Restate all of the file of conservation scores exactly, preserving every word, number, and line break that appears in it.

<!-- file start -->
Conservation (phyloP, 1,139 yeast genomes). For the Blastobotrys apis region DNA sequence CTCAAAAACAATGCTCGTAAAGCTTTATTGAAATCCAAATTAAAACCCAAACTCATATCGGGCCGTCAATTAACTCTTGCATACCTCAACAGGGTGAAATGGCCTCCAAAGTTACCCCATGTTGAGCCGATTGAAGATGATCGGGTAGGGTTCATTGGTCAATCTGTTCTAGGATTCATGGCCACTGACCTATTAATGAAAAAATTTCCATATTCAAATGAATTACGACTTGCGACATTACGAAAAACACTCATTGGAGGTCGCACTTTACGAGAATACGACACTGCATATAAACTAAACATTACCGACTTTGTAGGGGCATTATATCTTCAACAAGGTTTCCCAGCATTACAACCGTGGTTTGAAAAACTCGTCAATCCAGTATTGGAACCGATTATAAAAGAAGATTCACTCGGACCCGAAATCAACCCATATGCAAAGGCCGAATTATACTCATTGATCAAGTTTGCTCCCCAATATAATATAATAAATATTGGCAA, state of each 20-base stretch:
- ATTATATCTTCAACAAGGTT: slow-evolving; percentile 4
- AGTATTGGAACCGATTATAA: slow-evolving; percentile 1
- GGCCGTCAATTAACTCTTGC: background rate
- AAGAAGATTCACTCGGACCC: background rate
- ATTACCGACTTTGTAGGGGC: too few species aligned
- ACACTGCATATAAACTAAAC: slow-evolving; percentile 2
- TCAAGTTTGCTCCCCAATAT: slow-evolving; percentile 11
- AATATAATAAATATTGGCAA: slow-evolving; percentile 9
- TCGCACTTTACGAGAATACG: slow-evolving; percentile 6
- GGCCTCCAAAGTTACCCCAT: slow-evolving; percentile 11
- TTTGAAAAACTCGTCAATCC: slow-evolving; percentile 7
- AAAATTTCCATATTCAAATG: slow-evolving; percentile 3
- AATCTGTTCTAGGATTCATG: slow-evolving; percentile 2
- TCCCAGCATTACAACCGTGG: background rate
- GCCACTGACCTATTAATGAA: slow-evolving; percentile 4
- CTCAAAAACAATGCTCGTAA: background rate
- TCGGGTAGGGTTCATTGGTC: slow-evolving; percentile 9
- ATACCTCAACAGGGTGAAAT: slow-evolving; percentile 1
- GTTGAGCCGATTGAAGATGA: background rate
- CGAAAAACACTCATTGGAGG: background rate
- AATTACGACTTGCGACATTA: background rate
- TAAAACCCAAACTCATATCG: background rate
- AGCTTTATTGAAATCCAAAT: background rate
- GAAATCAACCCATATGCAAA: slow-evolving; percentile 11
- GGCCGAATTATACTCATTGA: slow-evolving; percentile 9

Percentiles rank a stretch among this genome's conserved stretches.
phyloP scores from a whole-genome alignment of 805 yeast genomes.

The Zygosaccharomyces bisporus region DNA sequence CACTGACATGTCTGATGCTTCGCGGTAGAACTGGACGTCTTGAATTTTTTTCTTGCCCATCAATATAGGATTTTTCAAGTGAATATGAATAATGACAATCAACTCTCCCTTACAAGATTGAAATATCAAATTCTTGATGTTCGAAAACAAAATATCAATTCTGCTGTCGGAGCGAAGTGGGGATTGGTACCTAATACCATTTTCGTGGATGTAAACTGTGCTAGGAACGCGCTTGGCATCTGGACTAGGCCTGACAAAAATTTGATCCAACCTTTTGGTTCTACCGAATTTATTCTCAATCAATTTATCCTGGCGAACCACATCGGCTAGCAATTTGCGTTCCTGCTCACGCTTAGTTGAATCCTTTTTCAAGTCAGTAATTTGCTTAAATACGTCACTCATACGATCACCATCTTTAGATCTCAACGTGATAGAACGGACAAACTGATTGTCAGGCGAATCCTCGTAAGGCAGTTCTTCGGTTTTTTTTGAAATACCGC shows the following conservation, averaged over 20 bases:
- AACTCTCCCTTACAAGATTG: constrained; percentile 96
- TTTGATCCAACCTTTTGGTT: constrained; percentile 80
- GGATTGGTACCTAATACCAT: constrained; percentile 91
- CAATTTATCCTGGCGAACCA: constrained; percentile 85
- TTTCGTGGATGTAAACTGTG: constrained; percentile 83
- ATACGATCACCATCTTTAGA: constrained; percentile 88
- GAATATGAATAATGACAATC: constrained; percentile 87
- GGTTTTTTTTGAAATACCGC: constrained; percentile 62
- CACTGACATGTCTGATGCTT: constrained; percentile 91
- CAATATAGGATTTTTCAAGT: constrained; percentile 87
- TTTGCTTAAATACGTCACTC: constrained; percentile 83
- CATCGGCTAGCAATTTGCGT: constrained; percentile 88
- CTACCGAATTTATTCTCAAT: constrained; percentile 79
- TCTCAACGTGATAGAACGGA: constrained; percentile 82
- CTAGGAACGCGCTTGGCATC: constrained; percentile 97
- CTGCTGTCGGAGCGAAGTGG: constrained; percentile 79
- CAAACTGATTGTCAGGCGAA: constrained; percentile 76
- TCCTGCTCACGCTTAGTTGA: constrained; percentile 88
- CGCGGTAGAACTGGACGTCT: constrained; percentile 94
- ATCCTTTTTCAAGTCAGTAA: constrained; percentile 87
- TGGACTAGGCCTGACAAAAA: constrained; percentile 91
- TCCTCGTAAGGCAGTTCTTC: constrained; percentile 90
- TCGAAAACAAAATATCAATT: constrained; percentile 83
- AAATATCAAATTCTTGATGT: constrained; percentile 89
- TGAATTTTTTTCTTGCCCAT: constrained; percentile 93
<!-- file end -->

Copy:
Conservation (phyloP, 1,139 yeast genomes). For the Blastobotrys apis region DNA sequence CTCAAAAACAATGCTCGTAAAGCTTTATTGAAATCCAAATTAAAACCCAAACTCATATCGGGCCGTCAATTAACTCTTGCATACCTCAACAGGGTGAAATGGCCTCCAAAGTTACCCCATGTTGAGCCGATTGAAGATGATCGGGTAGGGTTCATTGGTCAATCTGTTCTAGGATTCATGGCCACTGACCTATTAATGAAAAAATTTCCATATTCAAATGAATTACGACTTGCGACATTACGAAAAACACTCATTGGAGGTCGCACTTTACGAGAATACGACACTGCATATAAACTAAACATTACCGACTTTGTAGGGGCATTATATCTTCAACAAGGTTTCCCAGCATTACAACCGTGGTTTGAAAAACTCGTCAATCCAGTATTGGAACCGATTATAAAAGAAGATTCACTCGGACCCGAAATCAACCCATATGCAAAGGCCGAATTATACTCATTGATCAAGTTTGCTCCCCAATATAATATAATAAATATTGGCAA, state of each 20-base stretch:
- ATTATATCTTCAACAAGGTT: slow-evolving; percentile 4
- AGTATTGGAACCGATTATAA: slow-evolving; percentile 1
- GGCCGTCAATTAACTCTTGC: background rate
- AAGAAGATTCACTCGGACCC: background rate
- ATTACCGACTTTGTAGGGGC: too few species aligned
- ACACTGCATATAAACTAAAC: slow-evolving; percentile 2
- TCAAGTTTGCTCCCCAATAT: slow-evolving; percentile 11
- AATATAATAAATATTGGCAA: slow-evolving; percentile 9
- TCGCACTTTACGAGAATACG: slow-evolving; percentile 6
- GGCCTCCAAAGTTACCCCAT: slow-evolving; percentile 11
- TTTGAAAAACTCGTCAATCC: slow-evolving; percentile 7
- AAAATTTCCATATTCAAATG: slow-evolving; percentile 3
- AATCTGTTCTAGGATTCATG: slow-evolving; percentile 2
- TCCCAGCATTACAACCGTGG: background rate
- GCCACTGACCTATTAATGAA: slow-evolving; percentile 4
- CTCAAAAACAATGCTCGTAA: background rate
- TCGGGTAGGGTTCATTGGTC: slow-evolving; percentile 9
- ATACCTCAACAGGGTGAAAT: slow-evolving; percentile 1
- GTTGAGCCGATTGAAGATGA: background rate
- CGAAAAACACTCATTGGAGG: background rate
- AATTACGACTTGCGACATTA: background rate
- TAAAACCCAAACTCATATCG: background rate
- AGCTTTATTGAAATCCAAAT: background rate
- GAAATCAACCCATATGCAAA: slow-evolving; percentile 11
- GGCCGAATTATACTCATTGA: slow-evolving; percentile 9

Percentiles rank a stretch among this genome's conserved stretches.
phyloP scores from a whole-genome alignment of 805 yeast genomes.

The Zygosaccharomyces bisporus region DNA sequence CACTGACATGTCTGATGCTTCGCGGTAGAACTGGACGTCTTGAATTTTTTTCTTGCCCATCAATATAGGATTTTTCAAGTGAATATGAATAATGACAATCAACTCTCCCTTACAAGATTGAAATATCAAATTCTTGATGTTCGAAAACAAAATATCAATTCTGCTGTCGGAGCGAAGTGGGGATTGGTACCTAATACCATTTTCGTGGATGTAAACTGTGCTAGGAACGCGCTTGGCATCTGGACTAGGCCTGACAAAAATTTGATCCAACCTTTTGGTTCTACCGAATTTATTCTCAATCAATTTATCCTGGCGAACCACATCGGCTAGCAATTTGCGTTCCTGCTCACGCTTAGTTGAATCCTTTTTCAAGTCAGTAATTTGCTTAAATACGTCACTCATACGATCACCATCTTTAGATCTCAACGTGATAGAACGGACAAACTGATTGTCAGGCGAATCCTCGTAAGGCAGTTCTTCGGTTTTTTTTGAAATACCGC shows the following conservation, averaged over 20 bases:
- AACTCTCCCTTACAAGATTG: constrained; percentile 96
- TTTGATCCAACCTTTTGGTT: constrained; percentile 80
- GGATTGGTACCTAATACCAT: constrained; percentile 91
- CAATTTATCCTGGCGAACCA: constrained; percentile 85
- TTTCGTGGATGTAAACTGTG: constrained; percentile 83
- ATACGATCACCATCTTTAGA: constrained; percentile 88
- GAATATGAATAATGACAATC: constrained; percentile 87
- GGTTTTTTTTGAAATACCGC: constrained; percentile 62
- CACTGACATGTCTGATGCTT: constrained; percentile 91
- CAATATAGGATTTTTCAAGT: constrained; percentile 87
- TTTGCTTAAATACGTCACTC: constrained; percentile 83
- CATCGGCTAGCAATTTGCGT: constrained; percentile 88
- CTACCGAATTTATTCTCAAT: constrained; percentile 79
- TCTCAACGTGATAGAACGGA: constrained; percentile 82
- CTAGGAACGCGCTTGGCATC: constrained; percentile 97
- CTGCTGTCGGAGCGAAGTGG: constrained; percentile 79
- CAAACTGATTGTCAGGCGAA: constrained; percentile 76
- TCCTGCTCACGCTTAGTTGA: constrained; percentile 88
- CGCGGTAGAACTGGACGTCT: constrained; percentile 94
- ATCCTTTTTCAAGTCAGTAA: constrained; percentile 87
- TGGACTAGGCCTGACAAAAA: constrained; percentile 91
- TCCTCGTAAGGCAGTTCTTC: constrained; percentile 90
- TCGAAAACAAAATATCAATT: constrained; percentile 83
- AAATATCAAATTCTTGATGT: constrained; percentile 89
- TGAATTTTTTTCTTGCCCAT: constrained; percentile 93